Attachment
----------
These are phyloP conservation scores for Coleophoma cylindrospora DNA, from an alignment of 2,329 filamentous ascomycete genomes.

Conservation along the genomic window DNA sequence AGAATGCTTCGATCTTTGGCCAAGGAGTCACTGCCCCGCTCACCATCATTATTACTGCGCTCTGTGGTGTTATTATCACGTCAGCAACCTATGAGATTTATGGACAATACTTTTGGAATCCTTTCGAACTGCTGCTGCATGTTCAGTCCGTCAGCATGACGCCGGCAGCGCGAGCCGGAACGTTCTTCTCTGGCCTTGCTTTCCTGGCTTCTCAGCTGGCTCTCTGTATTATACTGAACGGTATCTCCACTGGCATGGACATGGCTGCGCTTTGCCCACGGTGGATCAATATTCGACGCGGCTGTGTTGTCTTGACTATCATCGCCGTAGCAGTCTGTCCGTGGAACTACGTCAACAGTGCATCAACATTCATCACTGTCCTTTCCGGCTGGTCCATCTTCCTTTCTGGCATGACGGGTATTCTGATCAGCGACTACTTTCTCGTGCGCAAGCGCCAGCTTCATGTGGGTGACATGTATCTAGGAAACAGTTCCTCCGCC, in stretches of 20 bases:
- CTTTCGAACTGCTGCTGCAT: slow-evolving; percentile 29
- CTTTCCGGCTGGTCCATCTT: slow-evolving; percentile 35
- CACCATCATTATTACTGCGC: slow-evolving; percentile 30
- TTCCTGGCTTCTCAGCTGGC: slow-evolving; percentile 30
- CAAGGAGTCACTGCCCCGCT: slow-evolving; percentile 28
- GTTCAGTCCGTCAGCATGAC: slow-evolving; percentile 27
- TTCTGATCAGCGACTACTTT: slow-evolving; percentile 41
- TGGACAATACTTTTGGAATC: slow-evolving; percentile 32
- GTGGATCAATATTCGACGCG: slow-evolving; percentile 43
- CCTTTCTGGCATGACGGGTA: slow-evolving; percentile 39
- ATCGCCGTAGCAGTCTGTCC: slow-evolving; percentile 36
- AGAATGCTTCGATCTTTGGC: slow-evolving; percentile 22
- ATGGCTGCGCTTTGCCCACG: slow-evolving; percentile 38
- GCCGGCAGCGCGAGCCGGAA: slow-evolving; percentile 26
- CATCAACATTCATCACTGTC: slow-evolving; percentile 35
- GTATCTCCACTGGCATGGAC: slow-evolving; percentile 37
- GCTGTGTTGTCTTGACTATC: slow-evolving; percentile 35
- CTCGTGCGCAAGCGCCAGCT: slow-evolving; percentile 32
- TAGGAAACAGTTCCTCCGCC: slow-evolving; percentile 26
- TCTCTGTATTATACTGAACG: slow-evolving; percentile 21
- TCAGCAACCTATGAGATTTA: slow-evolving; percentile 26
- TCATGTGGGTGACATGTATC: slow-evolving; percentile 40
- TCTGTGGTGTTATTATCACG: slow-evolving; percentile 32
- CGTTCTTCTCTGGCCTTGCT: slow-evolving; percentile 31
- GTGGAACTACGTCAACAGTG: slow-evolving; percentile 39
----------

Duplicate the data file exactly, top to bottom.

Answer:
These are phyloP conservation scores for Coleophoma cylindrospora DNA, from an alignment of 2,329 filamentous ascomycete genomes.

Conservation along the genomic window DNA sequence AGAATGCTTCGATCTTTGGCCAAGGAGTCACTGCCCCGCTCACCATCATTATTACTGCGCTCTGTGGTGTTATTATCACGTCAGCAACCTATGAGATTTATGGACAATACTTTTGGAATCCTTTCGAACTGCTGCTGCATGTTCAGTCCGTCAGCATGACGCCGGCAGCGCGAGCCGGAACGTTCTTCTCTGGCCTTGCTTTCCTGGCTTCTCAGCTGGCTCTCTGTATTATACTGAACGGTATCTCCACTGGCATGGACATGGCTGCGCTTTGCCCACGGTGGATCAATATTCGACGCGGCTGTGTTGTCTTGACTATCATCGCCGTAGCAGTCTGTCCGTGGAACTACGTCAACAGTGCATCAACATTCATCACTGTCCTTTCCGGCTGGTCCATCTTCCTTTCTGGCATGACGGGTATTCTGATCAGCGACTACTTTCTCGTGCGCAAGCGCCAGCTTCATGTGGGTGACATGTATCTAGGAAACAGTTCCTCCGCC, in stretches of 20 bases:
- CTTTCGAACTGCTGCTGCAT: slow-evolving; percentile 29
- CTTTCCGGCTGGTCCATCTT: slow-evolving; percentile 35
- CACCATCATTATTACTGCGC: slow-evolving; percentile 30
- TTCCTGGCTTCTCAGCTGGC: slow-evolving; percentile 30
- CAAGGAGTCACTGCCCCGCT: slow-evolving; percentile 28
- GTTCAGTCCGTCAGCATGAC: slow-evolving; percentile 27
- TTCTGATCAGCGACTACTTT: slow-evolving; percentile 41
- TGGACAATACTTTTGGAATC: slow-evolving; percentile 32
- GTGGATCAATATTCGACGCG: slow-evolving; percentile 43
- CCTTTCTGGCATGACGGGTA: slow-evolving; percentile 39
- ATCGCCGTAGCAGTCTGTCC: slow-evolving; percentile 36
- AGAATGCTTCGATCTTTGGC: slow-evolving; percentile 22
- ATGGCTGCGCTTTGCCCACG: slow-evolving; percentile 38
- GCCGGCAGCGCGAGCCGGAA: slow-evolving; percentile 26
- CATCAACATTCATCACTGTC: slow-evolving; percentile 35
- GTATCTCCACTGGCATGGAC: slow-evolving; percentile 37
- GCTGTGTTGTCTTGACTATC: slow-evolving; percentile 35
- CTCGTGCGCAAGCGCCAGCT: slow-evolving; percentile 32
- TAGGAAACAGTTCCTCCGCC: slow-evolving; percentile 26
- TCTCTGTATTATACTGAACG: slow-evolving; percentile 21
- TCAGCAACCTATGAGATTTA: slow-evolving; percentile 26
- TCATGTGGGTGACATGTATC: slow-evolving; percentile 40
- TCTGTGGTGTTATTATCACG: slow-evolving; percentile 32
- CGTTCTTCTCTGGCCTTGCT: slow-evolving; percentile 31
- GTGGAACTACGTCAACAGTG: slow-evolving; percentile 39